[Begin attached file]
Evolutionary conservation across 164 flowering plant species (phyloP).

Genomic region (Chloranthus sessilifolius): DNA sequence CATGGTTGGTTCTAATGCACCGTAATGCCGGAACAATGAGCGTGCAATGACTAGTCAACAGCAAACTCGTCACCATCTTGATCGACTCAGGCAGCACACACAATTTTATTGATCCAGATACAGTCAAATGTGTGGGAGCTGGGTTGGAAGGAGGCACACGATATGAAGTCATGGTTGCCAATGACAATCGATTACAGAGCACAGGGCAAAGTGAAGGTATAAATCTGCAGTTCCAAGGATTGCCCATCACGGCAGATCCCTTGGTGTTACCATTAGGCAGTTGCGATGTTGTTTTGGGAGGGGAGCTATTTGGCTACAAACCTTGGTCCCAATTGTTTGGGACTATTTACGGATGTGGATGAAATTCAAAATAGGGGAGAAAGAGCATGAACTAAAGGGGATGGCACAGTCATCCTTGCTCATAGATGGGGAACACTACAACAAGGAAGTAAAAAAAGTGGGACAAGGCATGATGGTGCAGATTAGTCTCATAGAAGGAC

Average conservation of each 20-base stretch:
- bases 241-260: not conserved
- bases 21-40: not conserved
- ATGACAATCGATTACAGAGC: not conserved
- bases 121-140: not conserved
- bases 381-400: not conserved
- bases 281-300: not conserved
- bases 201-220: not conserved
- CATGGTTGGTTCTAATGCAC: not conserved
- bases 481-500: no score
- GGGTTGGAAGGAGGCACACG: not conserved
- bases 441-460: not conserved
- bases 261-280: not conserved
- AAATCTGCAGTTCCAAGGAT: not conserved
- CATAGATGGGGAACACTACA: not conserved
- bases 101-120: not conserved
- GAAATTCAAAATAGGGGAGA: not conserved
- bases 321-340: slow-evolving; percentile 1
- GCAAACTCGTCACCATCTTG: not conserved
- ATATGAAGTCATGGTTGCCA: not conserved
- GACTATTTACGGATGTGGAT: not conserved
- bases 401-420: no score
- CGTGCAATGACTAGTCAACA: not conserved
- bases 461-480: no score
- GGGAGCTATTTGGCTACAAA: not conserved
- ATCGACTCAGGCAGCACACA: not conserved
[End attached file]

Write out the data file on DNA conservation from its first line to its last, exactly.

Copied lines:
Evolutionary conservation across 164 flowering plant species (phyloP).

Genomic region (Chloranthus sessilifolius): DNA sequence CATGGTTGGTTCTAATGCACCGTAATGCCGGAACAATGAGCGTGCAATGACTAGTCAACAGCAAACTCGTCACCATCTTGATCGACTCAGGCAGCACACACAATTTTATTGATCCAGATACAGTCAAATGTGTGGGAGCTGGGTTGGAAGGAGGCACACGATATGAAGTCATGGTTGCCAATGACAATCGATTACAGAGCACAGGGCAAAGTGAAGGTATAAATCTGCAGTTCCAAGGATTGCCCATCACGGCAGATCCCTTGGTGTTACCATTAGGCAGTTGCGATGTTGTTTTGGGAGGGGAGCTATTTGGCTACAAACCTTGGTCCCAATTGTTTGGGACTATTTACGGATGTGGATGAAATTCAAAATAGGGGAGAAAGAGCATGAACTAAAGGGGATGGCACAGTCATCCTTGCTCATAGATGGGGAACACTACAACAAGGAAGTAAAAAAAGTGGGACAAGGCATGATGGTGCAGATTAGTCTCATAGAAGGAC

Average conservation of each 20-base stretch:
- bases 241-260: not conserved
- bases 21-40: not conserved
- ATGACAATCGATTACAGAGC: not conserved
- bases 121-140: not conserved
- bases 381-400: not conserved
- bases 281-300: not conserved
- bases 201-220: not conserved
- CATGGTTGGTTCTAATGCAC: not conserved
- bases 481-500: no score
- GGGTTGGAAGGAGGCACACG: not conserved
- bases 441-460: not conserved
- bases 261-280: not conserved
- AAATCTGCAGTTCCAAGGAT: not conserved
- CATAGATGGGGAACACTACA: not conserved
- bases 101-120: not conserved
- GAAATTCAAAATAGGGGAGA: not conserved
- bases 321-340: slow-evolving; percentile 1
- GCAAACTCGTCACCATCTTG: not conserved
- ATATGAAGTCATGGTTGCCA: not conserved
- GACTATTTACGGATGTGGAT: not conserved
- bases 401-420: no score
- CGTGCAATGACTAGTCAACA: not conserved
- bases 461-480: no score
- GGGAGCTATTTGGCTACAAA: not conserved
- ATCGACTCAGGCAGCACACA: not conserved